Northern Ireland exports soar after EU vote, but private sector growth stagnant
Exports from Northern Ireland businesses have surged at their fastest rate in 12 years, according to a survey published today.
Sales to outside the region increased significantly in October, with firms attributing the rise to the weakness of the pound against the euro and dollar.
That is according to the latest purchasing managers' index (PMI) from Ulster Bank.
But despite the rise in exports - the sharpest surge since June 2004 - the private sector as a whole only had minor growth during the month, and Northern Ireland remained one of weakest regions of the UK.
Ulster Bank chief economist Richard Ramsey said that the EU vote had been a mixed bag for local companies.
"It has proved to be a mixed blessing for firms," he added. "On the one hand, sterling's weakness against the euro has boosted export price competitiveness.
"Meanwhile, some survey respondents attribute increased uncertainty following the vote as negatively affecting orders.
"Private sector firms increased their staffing levels for the 21st month in a row, albeit the rate at job creation eased and was below the UK average for the first time in 10 months."
Overall, Northern Ireland returned to small growth during October, following a flat September.
The overall increase in business activity was led by the retail sector.
But both manufacturing and services also experienced a small increase.
In contrast, the construction sector suffered a sharp and accelerated decline.
Mr Ramsey said: "The converse however seems to be the case within the construction sector. Given Belfast's crane-cluttered skyline, it would appear that conditions in the local construction market are buoyant.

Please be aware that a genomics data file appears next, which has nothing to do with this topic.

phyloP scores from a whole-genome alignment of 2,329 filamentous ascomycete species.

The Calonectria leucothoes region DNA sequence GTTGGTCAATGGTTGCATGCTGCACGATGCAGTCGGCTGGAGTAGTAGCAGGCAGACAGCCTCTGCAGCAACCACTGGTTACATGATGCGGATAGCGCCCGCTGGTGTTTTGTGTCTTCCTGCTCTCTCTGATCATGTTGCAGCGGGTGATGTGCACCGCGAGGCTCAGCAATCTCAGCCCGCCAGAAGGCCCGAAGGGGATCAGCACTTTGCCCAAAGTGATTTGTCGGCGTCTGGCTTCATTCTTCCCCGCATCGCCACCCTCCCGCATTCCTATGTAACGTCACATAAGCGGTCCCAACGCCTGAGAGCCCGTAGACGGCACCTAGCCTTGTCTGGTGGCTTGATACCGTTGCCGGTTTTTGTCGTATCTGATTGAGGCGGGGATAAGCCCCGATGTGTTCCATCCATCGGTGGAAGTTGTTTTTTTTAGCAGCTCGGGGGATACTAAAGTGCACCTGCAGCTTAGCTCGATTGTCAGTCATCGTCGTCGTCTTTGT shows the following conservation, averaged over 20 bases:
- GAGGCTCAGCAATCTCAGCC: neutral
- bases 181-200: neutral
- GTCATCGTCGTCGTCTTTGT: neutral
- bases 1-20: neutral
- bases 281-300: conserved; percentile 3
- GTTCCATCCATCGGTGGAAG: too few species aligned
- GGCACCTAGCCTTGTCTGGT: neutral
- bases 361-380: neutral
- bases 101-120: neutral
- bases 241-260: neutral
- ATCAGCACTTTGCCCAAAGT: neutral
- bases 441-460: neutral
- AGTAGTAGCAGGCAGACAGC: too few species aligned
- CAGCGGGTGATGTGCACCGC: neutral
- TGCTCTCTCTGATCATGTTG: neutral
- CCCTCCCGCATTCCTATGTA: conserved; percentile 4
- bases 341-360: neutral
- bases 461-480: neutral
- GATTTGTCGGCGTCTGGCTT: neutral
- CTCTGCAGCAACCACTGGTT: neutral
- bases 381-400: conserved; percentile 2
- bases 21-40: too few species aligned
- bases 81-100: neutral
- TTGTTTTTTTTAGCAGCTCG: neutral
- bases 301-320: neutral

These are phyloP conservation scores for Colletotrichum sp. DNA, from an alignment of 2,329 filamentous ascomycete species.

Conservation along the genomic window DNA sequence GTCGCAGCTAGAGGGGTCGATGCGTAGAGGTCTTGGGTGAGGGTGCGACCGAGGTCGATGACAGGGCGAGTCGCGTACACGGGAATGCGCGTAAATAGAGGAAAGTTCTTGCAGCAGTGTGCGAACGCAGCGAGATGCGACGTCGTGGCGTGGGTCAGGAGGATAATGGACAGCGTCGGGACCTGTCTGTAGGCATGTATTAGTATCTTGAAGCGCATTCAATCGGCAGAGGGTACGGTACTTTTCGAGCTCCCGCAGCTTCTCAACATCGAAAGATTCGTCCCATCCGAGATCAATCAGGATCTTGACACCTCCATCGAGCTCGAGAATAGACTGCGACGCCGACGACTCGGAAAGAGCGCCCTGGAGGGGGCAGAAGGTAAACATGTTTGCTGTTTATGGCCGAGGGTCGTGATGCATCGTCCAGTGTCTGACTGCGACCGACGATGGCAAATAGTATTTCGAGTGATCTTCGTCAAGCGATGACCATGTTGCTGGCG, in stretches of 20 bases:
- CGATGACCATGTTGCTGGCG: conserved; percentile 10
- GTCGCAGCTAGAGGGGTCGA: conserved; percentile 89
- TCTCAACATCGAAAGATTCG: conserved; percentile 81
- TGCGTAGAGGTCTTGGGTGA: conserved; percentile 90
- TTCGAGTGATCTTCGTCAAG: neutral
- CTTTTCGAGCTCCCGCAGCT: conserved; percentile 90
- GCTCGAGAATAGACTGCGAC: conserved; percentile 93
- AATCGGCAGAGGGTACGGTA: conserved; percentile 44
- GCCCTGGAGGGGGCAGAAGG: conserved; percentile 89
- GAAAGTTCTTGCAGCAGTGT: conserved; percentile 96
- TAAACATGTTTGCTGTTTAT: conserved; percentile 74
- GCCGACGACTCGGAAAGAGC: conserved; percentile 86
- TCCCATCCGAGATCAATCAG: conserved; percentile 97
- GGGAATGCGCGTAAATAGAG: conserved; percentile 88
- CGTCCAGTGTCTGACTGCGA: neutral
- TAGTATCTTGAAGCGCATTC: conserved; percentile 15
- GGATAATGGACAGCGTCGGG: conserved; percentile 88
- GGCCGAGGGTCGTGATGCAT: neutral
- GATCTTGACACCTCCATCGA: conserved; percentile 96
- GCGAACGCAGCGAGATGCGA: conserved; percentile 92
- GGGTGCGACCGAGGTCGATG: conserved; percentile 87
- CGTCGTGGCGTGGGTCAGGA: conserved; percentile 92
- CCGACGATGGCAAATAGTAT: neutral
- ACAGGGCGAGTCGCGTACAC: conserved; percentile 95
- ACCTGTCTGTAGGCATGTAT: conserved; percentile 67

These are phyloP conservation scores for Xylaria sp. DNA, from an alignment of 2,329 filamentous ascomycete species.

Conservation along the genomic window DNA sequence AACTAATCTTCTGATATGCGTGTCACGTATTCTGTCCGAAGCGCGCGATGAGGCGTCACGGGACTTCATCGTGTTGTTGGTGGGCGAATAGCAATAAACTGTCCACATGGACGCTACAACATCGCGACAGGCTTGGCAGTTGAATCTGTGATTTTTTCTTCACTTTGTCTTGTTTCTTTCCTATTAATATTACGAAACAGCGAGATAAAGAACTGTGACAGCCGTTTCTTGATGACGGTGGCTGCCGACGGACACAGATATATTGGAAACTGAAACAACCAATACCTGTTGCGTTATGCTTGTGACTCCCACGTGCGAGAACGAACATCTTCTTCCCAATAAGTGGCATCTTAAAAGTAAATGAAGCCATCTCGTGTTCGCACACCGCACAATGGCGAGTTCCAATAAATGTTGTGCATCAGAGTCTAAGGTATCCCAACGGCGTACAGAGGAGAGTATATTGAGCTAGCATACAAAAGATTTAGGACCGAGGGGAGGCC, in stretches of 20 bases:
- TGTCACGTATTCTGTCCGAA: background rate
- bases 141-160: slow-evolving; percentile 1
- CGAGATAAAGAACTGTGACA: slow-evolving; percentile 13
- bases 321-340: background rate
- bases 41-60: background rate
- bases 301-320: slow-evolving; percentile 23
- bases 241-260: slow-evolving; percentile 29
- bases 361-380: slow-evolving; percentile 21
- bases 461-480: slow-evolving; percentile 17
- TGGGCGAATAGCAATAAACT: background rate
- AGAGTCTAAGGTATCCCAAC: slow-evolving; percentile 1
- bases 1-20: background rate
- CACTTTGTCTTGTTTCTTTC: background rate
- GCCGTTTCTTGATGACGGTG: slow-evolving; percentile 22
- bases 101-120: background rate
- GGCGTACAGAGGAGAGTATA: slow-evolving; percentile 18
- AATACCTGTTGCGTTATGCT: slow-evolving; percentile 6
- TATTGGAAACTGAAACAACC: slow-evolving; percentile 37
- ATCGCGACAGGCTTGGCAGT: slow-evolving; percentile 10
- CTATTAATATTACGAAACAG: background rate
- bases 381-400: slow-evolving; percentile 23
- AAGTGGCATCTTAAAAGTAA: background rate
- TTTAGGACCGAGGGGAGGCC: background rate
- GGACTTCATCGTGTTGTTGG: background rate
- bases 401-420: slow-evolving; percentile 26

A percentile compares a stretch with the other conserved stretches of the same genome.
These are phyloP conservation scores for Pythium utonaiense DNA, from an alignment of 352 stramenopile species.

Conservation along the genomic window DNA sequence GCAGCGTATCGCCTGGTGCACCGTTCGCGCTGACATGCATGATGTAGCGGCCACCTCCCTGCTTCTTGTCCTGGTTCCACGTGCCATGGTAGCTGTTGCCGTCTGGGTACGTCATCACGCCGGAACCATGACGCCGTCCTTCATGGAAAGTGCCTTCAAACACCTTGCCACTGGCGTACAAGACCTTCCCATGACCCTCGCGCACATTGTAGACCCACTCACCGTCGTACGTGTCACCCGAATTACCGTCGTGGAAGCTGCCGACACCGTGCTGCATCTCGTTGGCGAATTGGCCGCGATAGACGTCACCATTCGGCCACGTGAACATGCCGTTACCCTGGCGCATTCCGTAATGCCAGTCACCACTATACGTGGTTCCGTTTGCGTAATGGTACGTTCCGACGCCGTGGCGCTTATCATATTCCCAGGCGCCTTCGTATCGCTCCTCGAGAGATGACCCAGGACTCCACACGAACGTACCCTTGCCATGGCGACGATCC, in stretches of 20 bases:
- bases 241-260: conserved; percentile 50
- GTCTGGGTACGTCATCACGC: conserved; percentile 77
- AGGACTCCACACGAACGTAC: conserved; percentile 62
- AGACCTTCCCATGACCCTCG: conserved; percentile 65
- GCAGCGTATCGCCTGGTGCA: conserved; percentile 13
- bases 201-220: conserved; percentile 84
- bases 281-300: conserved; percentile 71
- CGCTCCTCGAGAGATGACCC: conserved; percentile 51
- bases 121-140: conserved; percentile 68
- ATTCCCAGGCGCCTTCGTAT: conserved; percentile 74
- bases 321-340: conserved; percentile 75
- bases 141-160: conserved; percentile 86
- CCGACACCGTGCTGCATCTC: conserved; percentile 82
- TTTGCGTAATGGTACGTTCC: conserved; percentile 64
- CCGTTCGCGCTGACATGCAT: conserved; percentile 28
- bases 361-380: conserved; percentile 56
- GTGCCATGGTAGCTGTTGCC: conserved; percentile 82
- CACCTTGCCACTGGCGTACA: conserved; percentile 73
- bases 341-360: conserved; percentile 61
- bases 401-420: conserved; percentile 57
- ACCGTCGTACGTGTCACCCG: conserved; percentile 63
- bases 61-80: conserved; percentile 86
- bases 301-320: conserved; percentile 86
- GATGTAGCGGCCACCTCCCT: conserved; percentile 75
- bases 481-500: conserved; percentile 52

"However, despite this, and perhaps surprisingly, the PMI points rapid rates of contraction in construction output orders and employment.
"This is largely due to subdued demand within a major external market.
"Perhaps the most significant aspect of the latest survey concerned new orders, and the contrasting performance of the domestic and export markets.
"Overall, incoming orders stagnated in October and have failed to grow since June.
"However, export orders expanded at their second highest rate since the survey began.
"This implies that domestic orders have been contracting at a significant rate."
Mr Ramsey argued that while a weak pound may be positive for exporters, it was "bad news for importers".
Input costs also increased last month to the highest rate since May 2011, with manufacturers and retailers bearing the brunt of the surge.
Employment levels were up in October, due in part to support a growth in output levels.
"Job creation has now been registered in each of the past 21 months," the survey said.
"Only the construction sector reduced staffing levels. The increase in output combined with stagnant new order levels led to a sixth consecutive monthly reduction in backlogs of work.
"That said, the rate of depletion was the slowest in this sequence."
While the overall small expansion in the private sector was "modest", it remained the fastest since June. But the rise in output in Northern Ireland was weaker than the UK average.